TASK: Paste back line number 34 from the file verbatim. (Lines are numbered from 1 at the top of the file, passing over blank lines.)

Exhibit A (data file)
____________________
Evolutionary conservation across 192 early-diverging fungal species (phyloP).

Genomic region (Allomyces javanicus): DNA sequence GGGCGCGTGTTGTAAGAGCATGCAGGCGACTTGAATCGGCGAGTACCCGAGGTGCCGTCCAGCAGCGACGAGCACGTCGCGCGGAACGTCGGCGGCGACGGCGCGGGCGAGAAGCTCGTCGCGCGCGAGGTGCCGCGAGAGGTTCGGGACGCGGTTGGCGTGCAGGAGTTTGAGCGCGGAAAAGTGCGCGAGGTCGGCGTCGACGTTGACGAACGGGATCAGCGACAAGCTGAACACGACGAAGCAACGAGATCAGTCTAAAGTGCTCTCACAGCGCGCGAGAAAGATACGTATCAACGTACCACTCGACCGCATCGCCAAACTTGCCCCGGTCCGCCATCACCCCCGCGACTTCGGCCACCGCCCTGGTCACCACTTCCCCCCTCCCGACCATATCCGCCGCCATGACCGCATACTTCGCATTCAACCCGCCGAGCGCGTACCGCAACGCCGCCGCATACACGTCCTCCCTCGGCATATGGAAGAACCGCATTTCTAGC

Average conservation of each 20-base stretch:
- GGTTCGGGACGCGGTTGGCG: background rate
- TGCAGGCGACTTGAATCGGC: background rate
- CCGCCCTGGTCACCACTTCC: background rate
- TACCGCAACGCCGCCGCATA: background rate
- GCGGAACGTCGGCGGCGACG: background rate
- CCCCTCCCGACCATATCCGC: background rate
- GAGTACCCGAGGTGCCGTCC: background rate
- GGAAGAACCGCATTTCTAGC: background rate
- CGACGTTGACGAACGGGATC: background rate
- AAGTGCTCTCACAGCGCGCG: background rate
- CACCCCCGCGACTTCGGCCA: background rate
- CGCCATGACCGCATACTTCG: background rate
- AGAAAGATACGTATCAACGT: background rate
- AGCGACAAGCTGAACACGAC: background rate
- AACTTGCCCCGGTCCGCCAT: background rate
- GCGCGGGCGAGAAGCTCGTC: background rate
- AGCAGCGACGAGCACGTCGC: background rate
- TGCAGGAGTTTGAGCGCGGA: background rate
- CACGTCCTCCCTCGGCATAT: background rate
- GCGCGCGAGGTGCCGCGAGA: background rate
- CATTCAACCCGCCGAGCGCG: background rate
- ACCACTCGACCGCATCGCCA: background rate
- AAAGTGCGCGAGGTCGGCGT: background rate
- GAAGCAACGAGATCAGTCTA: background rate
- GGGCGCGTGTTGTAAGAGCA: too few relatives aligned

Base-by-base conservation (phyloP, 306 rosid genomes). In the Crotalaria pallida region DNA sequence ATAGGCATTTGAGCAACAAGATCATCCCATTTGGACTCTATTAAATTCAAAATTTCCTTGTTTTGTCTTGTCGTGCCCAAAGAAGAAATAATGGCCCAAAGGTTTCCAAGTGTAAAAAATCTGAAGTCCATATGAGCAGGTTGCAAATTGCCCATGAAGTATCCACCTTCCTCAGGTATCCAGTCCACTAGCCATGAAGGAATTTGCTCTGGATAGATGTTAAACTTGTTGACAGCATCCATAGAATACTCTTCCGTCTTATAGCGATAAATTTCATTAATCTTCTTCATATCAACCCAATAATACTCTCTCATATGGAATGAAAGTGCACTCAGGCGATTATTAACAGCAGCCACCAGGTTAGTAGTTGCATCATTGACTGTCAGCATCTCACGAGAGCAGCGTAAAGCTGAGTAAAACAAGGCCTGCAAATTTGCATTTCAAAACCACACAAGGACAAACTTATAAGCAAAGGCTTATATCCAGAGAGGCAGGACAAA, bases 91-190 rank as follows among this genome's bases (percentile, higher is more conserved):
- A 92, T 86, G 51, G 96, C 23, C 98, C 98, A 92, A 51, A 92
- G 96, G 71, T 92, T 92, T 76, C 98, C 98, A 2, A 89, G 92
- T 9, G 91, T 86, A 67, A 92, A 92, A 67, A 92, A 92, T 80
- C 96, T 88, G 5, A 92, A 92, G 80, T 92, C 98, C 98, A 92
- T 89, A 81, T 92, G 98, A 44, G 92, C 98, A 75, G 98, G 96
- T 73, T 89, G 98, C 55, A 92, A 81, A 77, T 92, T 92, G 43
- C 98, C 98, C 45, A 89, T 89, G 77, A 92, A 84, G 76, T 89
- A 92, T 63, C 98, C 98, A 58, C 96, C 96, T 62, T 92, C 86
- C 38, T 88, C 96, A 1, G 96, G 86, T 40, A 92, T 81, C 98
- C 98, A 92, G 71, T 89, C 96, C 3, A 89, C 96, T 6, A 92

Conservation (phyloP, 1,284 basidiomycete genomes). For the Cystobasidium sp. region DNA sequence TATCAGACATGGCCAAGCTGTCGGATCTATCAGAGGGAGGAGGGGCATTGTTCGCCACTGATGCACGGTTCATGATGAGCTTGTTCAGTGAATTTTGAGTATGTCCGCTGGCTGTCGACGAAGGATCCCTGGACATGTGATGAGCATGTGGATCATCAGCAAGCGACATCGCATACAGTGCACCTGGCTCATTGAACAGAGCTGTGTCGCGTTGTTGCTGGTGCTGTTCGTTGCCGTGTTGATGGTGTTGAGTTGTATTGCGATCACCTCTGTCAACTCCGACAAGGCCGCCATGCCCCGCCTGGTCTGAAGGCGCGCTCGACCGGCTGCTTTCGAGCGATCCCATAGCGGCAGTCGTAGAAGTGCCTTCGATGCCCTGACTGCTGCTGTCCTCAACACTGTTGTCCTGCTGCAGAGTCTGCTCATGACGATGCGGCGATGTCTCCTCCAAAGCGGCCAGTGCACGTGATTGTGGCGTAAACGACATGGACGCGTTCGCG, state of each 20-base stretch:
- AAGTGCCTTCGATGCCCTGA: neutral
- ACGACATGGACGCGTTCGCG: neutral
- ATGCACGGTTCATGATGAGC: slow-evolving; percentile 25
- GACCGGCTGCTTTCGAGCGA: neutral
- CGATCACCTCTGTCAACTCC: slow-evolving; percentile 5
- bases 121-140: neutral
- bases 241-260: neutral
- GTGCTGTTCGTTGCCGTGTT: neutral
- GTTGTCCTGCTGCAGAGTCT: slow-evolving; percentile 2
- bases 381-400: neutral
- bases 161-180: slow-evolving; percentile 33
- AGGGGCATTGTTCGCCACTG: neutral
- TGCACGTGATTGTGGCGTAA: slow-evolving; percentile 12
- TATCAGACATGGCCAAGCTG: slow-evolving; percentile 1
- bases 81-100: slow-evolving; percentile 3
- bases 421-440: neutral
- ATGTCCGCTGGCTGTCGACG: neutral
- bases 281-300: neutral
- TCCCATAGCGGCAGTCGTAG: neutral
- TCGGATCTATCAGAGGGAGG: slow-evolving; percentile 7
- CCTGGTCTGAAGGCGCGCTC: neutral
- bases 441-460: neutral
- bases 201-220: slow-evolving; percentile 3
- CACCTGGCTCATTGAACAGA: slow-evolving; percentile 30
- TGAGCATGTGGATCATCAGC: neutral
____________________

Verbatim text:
- T 89, A 81, T 92, G 98, A 44, G 92, C 98, A 75, G 98, G 96